The turning point...

Original picture: Eduard Bröll.

I find myself sitting in front of a middle-aged skinny guy wearing a bob and a thick beard. He is repeatedly combing backward, almost unconsciously, as he talks. He also has a pair of stylish, vintage glasses that he seldom uses, but that provide him with a certain aura. Like a star. And the fact is that despite of his humbleness and nice manner, he actually is a star. Something that he will show in a few moments, pulling out a well worked and learned discourse, accompanied by an indifferent and casual posture: the one of a great lecturer, the kind that wins the sympathy of an entire auditorium with the first sentence.


"I'm still waiting for the turning point"


But now he carefully listens to the brewer of the brewpub in which we are having lunch, who enthusiastically explains him the full range of beers on offer at the moment. His only interruptions are due to small observations after a sip, or to inquire about certain details of a beer. His surprise or satisfaction, monitored by many of those present, are cause for excitement and smiles all around. It is not every day, indeed, that one of the two founders of Stone Brewing, Greg Koch, shows up at your place and gets to drink your beer.

Matt & Greg, commenting BlackLab's range of beers. Original picture: Alex Rivero.

I watch him intently. He eats very little. Hard to say if it is because of the -presumable- hangover after spending a night in town or if -as he says- it is a measure not to fall asleep during his speech. What can possibly pass through this guy's mind, who in the first decline of the microbrewery boom in the States founded one of the craft breweries that has had more influence throughout the world? I aim to get in his head for a while, to capture his expressions as well as his American accent, since in a few moments I will translate him live in two different events, before an attentive and specialised audience.

We talk casually and quietly. But instead of discussing the importance of his role in the world of beer, to my surprise, it is him who asks much about me, and the beer scene in Barcelona. I guess that, after all, we will be talking about him for the rest of the afternoon. But having dealt with several renowned brewers in the past, I can say that before starting to work I feel comfortable. I like this person.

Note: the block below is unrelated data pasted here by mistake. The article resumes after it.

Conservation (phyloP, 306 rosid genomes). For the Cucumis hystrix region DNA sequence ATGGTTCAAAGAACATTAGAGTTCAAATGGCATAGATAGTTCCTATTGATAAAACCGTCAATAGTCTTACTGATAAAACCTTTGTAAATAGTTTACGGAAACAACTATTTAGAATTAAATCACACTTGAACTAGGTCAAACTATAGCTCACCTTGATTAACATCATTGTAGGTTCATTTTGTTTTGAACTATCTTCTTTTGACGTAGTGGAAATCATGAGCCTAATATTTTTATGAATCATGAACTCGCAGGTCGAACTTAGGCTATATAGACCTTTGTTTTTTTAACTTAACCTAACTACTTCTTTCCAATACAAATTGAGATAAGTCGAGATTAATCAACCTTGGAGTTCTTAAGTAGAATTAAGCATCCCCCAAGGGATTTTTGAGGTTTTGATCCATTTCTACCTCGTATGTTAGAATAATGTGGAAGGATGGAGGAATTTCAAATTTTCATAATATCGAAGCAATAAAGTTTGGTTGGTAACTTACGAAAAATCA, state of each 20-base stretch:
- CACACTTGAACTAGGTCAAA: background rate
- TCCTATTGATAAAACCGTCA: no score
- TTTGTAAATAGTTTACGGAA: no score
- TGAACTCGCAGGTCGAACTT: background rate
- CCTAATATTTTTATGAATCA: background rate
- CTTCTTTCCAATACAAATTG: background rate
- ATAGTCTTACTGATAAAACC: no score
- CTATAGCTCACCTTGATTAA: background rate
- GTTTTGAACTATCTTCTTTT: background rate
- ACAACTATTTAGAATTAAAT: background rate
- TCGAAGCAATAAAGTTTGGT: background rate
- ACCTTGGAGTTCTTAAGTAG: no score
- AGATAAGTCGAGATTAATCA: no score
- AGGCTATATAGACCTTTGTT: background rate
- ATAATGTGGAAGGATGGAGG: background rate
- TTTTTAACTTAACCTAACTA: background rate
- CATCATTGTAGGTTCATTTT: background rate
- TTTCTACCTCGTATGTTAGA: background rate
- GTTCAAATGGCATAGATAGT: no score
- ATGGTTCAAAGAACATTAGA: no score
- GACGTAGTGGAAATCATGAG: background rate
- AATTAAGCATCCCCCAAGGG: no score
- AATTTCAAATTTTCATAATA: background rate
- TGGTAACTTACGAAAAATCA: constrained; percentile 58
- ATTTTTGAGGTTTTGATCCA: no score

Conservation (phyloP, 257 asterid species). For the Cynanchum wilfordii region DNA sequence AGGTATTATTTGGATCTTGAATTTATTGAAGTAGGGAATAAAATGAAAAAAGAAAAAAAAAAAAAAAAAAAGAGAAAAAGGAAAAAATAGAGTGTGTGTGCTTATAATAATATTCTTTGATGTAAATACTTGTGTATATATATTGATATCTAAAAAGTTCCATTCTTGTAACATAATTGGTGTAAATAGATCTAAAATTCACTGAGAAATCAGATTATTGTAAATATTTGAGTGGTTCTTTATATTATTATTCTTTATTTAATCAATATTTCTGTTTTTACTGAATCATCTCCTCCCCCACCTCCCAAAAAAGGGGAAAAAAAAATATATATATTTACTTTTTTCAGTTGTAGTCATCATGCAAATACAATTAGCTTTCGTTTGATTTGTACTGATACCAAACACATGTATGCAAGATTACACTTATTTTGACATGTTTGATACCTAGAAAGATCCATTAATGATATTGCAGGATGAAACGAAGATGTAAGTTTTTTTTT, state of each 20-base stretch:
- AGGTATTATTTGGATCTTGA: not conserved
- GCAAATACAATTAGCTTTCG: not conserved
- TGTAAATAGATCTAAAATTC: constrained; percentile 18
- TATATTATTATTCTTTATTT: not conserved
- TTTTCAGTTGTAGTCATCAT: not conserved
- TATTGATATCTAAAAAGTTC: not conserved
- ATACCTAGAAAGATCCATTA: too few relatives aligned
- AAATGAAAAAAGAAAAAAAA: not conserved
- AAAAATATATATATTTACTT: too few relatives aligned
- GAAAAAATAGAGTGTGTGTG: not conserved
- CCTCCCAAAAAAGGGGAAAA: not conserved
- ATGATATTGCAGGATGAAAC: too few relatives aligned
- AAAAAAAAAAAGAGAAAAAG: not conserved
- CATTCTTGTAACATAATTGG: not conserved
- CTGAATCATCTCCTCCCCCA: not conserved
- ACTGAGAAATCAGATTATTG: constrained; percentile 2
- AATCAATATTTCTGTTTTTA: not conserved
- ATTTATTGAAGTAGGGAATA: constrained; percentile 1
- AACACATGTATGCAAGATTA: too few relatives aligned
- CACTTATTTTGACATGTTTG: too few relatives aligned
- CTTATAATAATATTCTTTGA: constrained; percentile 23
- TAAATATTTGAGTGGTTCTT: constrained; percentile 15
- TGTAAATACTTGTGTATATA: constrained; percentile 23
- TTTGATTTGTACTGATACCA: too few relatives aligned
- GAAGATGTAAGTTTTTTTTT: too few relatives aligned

Shortly before starting the first presentation, I shoot a question. Given my personal situation, I want to know the answer to it from a person who, no doubt, has found success pursuing his ambitions.


"Greg, throughout this journey, since you created Stone to present, and considering those first years of great uncertainty, which was the moment when you realised that your dream was to be fulfilled? Which was the turning point?


Greg looks at me intensely, perfectly comprehending the meaning of my words while letting out a slight smile and an approving nod, as if acknowledging my question as witty. After looking up for a few seconds, seeking the answer on the roof of BlackLab, he says:


"I hope we get there once Berlin and Montana are working at full capacity. For now, I'm still waiting for the turning point". 


At first I think that, as he would countlessly do during that spring afternoon, he has dodged my question with the skill of the good speaker, or the person who has already been asked all possible questions about his business. But reflecting briefly on his words, I find much more than that.


"For years we have been talking about the bubble, saturation and quality fails, but there is a stubborn reality"


It is without a doubt a character response; a motto we should all make our own. Reaching the turning point is to get close to the realisation of one's objectives... but where is the limit? Is it possible to reassess those goals on the go?


I am convinced that Greg would have keenly signed to reach the present state of things back in the late 90s, but he has been persistent and ambitious enough not to settle for what many would have regarded as more than good. Instead he continues his struggle to widen the Stone empire, to bring quality beer to the maximum number of people, while radically opposing multinationals and industry giants.

Locally, we might apply ourselves this same standard. We have spent years talking about the bubble, market saturation, quality failures... And reality stubbornly shows us that, year after year, we are more. And better. The variety and quality of beer we have right now is much more than we could have ever imagined, but we have to soak ourselves with this healthy ambition, constantly resetting our objectives. We must remain as nonconformist as we have been throughout this long and exciting journey.

To get reflections like the one gifted to me by the co-founder of Stone is one of the great things about meeting friendly, bold people who share their experiences and inspire others with their example and charisma. In the end, that is what it is all about: to walk together, to cooperate and to contribute with what each of us is good at.

Quoting Greg, once again: "It really is an awesome world, because beer inspires more beer!".


Salut i birra!

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